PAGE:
Sunday, May 5, 2019

Shifting Medical Preferences

Kaiser Health News recently reported that Millennials (born between 1981 and 1996, currently 23-38 years old) are engaging the health care market differently than other generations. This is a subset of various observations about that generation.

Millennials have different preferences. Business Insider reports that Millennials are less engaged in the real estate market; CNBC reports they are less interested in diamonds; the Los Angeles Times reports that their view on buying cars is different ("complicated views" and "fundamentally different"). Reportedly, in a variety of other ways this generation differs from their parents. NBC News has reported that this generation is also simply more inclined to save. 

In light of these many perceived differences, it is perhaps not surprising for the results of a Kaiser poll to support that this generation has different perceptions and engagement when it comes to medical care. The Baby-boom generation, and others before it, had embraced a medical model that was focused in some respects by the influence of a "primary care physician," or "family physician." This person was a starting point when illness or injury arose. Patients developed long-term relationships with providers.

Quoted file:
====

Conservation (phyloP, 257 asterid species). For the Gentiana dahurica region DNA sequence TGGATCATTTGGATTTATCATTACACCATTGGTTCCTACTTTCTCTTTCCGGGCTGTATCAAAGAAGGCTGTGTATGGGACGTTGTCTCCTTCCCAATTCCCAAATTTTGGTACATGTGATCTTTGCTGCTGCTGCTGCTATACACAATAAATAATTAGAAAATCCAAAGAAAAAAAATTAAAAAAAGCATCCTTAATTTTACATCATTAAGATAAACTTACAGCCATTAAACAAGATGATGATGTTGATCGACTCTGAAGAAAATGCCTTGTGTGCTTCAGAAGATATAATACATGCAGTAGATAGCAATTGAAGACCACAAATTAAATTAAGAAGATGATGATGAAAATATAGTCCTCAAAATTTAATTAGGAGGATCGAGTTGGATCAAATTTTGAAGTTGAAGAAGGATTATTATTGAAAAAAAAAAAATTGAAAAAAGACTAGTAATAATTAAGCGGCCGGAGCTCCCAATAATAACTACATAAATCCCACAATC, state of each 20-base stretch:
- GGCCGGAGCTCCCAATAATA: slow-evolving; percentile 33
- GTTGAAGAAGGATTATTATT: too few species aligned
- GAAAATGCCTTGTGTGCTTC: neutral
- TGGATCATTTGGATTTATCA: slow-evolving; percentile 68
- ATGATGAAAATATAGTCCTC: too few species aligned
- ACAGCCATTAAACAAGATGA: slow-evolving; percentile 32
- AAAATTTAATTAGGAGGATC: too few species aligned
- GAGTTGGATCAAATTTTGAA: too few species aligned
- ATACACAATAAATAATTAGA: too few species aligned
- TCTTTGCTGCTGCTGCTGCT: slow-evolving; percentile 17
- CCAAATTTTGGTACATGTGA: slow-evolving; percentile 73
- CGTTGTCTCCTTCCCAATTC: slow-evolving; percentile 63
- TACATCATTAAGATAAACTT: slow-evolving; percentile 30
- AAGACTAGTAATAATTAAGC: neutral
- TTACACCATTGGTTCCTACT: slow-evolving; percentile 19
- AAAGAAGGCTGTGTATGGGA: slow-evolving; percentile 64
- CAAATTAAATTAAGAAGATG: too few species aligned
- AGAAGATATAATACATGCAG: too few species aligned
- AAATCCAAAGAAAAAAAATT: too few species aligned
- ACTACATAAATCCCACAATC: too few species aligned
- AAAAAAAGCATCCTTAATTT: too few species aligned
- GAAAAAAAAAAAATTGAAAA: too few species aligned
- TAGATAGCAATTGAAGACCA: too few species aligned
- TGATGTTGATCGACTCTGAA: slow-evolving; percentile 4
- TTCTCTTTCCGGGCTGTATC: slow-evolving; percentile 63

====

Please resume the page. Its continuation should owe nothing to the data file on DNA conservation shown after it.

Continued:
Some of the prior generations' adherence to that model may have been driven by the health insurance industry. It is perhaps important to remember that health insurance came to America in about 1847, according to healthinsuranceproviders.com. There were plans that were involved with health care evolving during the Civil War, but the modern era began in the 1930s. And, there has been continued evolution over the last 90 years. Congress created Medicare in 1965. In 1973 a new model was created to challenge the typical indemnity health insurance policy model, it was called the health maintenance organization, or HMO. Some see the mandate of purchasing policies in Obamacare and the socialist campaign for Medicare for all as continuation of that evolution. 

Kaiser Health News notes, however, that there is a significant population of Millennials that do not "have a primary care doctor," and do not "want one." Instead, there is some trend toward the "urgent care" or "walk-in clinic" model. Some see that as a "more convenient" alternative, noting that there "services are rendered in a quick manner.” The preferences and perceptions of this market segment is potentially important as there are about "83 million Americans" in that Millennial generation. Kaiser concludes this is "the nation’s biggest generation." 

Kaiser notes that the marketplace is responding to those perceptions and preferences. Service providers are marketing "a fast-growing constellation of alternatives," which includes clinics in existing retail environments, "urgent care centers" and "online telemedicine sites." For convenience, there may be little that compares with "seeing" a physician or other provider over the Internet from the comfort of one's own home. A Kaiser poll concluded that: